Why are you running for State Assembly?
I felt compelled to take action because I saw complacency in career politicians who represented us. I witnessed this firsthand after the Gilroy Garlic Festival shooting — it was traumatizing for everyone in San Jose to watch mass shootings hit not just our community, but in El Paso and Dayton shortly after. Yet there was no initiative from local representation to hold town halls and help heal a grieving community that needed them. Complacency from the top was a continuing theme I heard from the hundreds of voters we spoke to over the course of the campaign. In fact, many said we were the first campaign that knocked on their door in more than 20 years of living in the same community. Solutions for our district’s issues are driven by party loyalists, partisan groups, and special interests, and that is why our middle-class taxpayers continue to pay the price for ineffective measures to deal with our housing crisis and public education, and our younger generation is saddled with student debt and limited economic mobility. We are at a critical juncture in California, and we need outsiders who tackle our issues with urgency and reflect the voice of our constituents.
What do you love most about District 25?
I love that our district openly celebrates its diversity and the traditions and histories of all cultures that live here. It’s deep in the history of cities that make up District 25. When Soviet Premier Krushchev wanted to see how average Americans of different ethnicities coexisted, he visited the Sunnyhills Neighborhood in Milpitas, where immigrants and native-born Americans worked together in the auto plants and had a thriving middle-class community. At the same time, there is unity in the midst of this diversity and we see our community come together in moments of crisis and pain. Whether it be towards helping the homeless or victims of wildfires in Napa or gun violence in Gilroy, the culture of service and giving in our community of District 25 is an inspiration to all who seek to serve it.
If elected, what would your legislative priorities be?
My priorities are to: 1) create long-term solutions for our housing crisis through public-private partnerships that don’t increase tax burdens on our community, 2) make debt-free public college a reality for students by eliminating administrative waste and price-gouging, 3) reform public school standards to prepare our children for the digital economy, 4) pass 21st century technology regulations to curtail online hate speech and extremism, 5) create a statewide public option for affordable healthcare, and 6) create infrastructure and public transit jobs that reduce traffic congestion.
What are some things you see that are happening in local government right now that inspire you?
Many don’t think our local government can do much to take a stand on national issues, but we’ve seen great examples here at home. Supervisor Chavez and Supervisor Ellenberg have championed a number of initiatives in Santa Clara County to promote women’s empowerment and economic mobility. We ended 2019 with the first Children’s Budget for Santa Clara County, which allocates $3 million for childcare facilities and improving access for disadvantaged mothers. We also saw the allocation of $5 million for supporting sexual assault victims, a local initiative to rebuke the Trump administration’s funding cuts to Planned Parenthood by expanding services locally for women who rely on affordable care. What this shows all of us is that our advocacy doesn’t stop at Capitol Hill — standing for our values can start here.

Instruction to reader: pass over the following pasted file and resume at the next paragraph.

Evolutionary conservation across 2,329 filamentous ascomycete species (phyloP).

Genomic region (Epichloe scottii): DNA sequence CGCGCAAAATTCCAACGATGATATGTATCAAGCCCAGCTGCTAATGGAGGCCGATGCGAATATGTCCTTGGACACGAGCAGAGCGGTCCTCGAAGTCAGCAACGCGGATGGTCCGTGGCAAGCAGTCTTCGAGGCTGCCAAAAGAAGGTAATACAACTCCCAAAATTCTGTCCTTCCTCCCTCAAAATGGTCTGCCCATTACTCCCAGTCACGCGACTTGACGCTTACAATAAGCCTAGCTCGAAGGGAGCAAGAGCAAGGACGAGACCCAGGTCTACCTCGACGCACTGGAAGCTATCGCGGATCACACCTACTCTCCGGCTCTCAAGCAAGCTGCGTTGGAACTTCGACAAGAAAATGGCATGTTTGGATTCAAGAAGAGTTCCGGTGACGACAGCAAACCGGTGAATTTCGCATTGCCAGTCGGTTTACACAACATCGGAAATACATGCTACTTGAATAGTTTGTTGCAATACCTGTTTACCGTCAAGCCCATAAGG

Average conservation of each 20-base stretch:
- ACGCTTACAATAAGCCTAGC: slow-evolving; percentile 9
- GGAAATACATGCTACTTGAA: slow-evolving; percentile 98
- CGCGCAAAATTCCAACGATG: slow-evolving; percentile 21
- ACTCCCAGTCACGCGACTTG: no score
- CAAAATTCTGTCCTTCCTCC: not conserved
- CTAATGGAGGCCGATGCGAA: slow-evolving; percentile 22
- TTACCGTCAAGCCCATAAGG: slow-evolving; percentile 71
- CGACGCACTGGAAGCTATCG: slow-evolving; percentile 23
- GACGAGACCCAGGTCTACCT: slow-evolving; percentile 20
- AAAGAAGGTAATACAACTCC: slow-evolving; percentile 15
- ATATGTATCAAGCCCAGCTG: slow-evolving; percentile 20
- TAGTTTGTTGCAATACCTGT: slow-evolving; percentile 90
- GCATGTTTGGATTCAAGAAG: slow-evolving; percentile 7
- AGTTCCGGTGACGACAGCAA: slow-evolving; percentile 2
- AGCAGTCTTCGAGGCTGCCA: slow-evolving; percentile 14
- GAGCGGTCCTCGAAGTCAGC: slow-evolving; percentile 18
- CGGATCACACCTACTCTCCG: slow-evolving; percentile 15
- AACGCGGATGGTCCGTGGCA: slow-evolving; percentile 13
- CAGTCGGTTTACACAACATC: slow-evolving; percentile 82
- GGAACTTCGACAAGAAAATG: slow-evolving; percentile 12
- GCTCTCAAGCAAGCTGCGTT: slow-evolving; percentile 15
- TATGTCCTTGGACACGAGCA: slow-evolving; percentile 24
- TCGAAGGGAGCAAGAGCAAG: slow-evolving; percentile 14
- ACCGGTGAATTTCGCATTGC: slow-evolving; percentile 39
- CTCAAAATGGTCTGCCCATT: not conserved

Where should the state’s priorities be in terms of K-12 education? Do you have any proposals/ideas for increasing funding in education?
Public schools are both a powerful engine of social mobility and key to a skilled workforce for California. I would prioritize:
-Supporting Asm. Mullin’s AB578, the STEM Pathways Act, and increasing the emphasis and funding for STEM education, particularly in underprivileged, low income areas.
-Promoting apprenticeship placement for college students and leveling the professional playing field for all socioeconomic groups through transparent public-private partnerships with California universities
-Reducing class size and individualizing instruction in our public schools
In terms of expanding funding for education, I believe that we need to reform administrative waste in our public school system. Our current budget for the state of California is one of the highest appropriated budgets for education, yet we still spend less per student compared to other states in the nation. We have schools that are underfunded and without means to provide adequate teacher pay or student services, and it has hit a crisis point in District 25.
Any proposals for bringing more affordable housing to our region?
Delivering housing means we have flexible zoning and pro-density laws, shortening time to review housing proposals and cut regulations, upfront investment by private sector in addition to government budget, and most importantly, exercising fiscal responsibility in how we spend public money that is already allocated. Some initiatives we should start enacting in 2020 are:
-Prioritizing building apartments, condos and townhomes over single-family residential units
-Supporting Sen. Weiner’s SB50 and reforming our outdated approach to zoning laws
-Make it easier to build ADUs (accessory dwelling units) by cutting down the red tape and permitting process
-Have a statewide requirement for 20% of units built in all new developments to be designated below market-rate housing
Do you have any ideas that would help our state government function more effectively?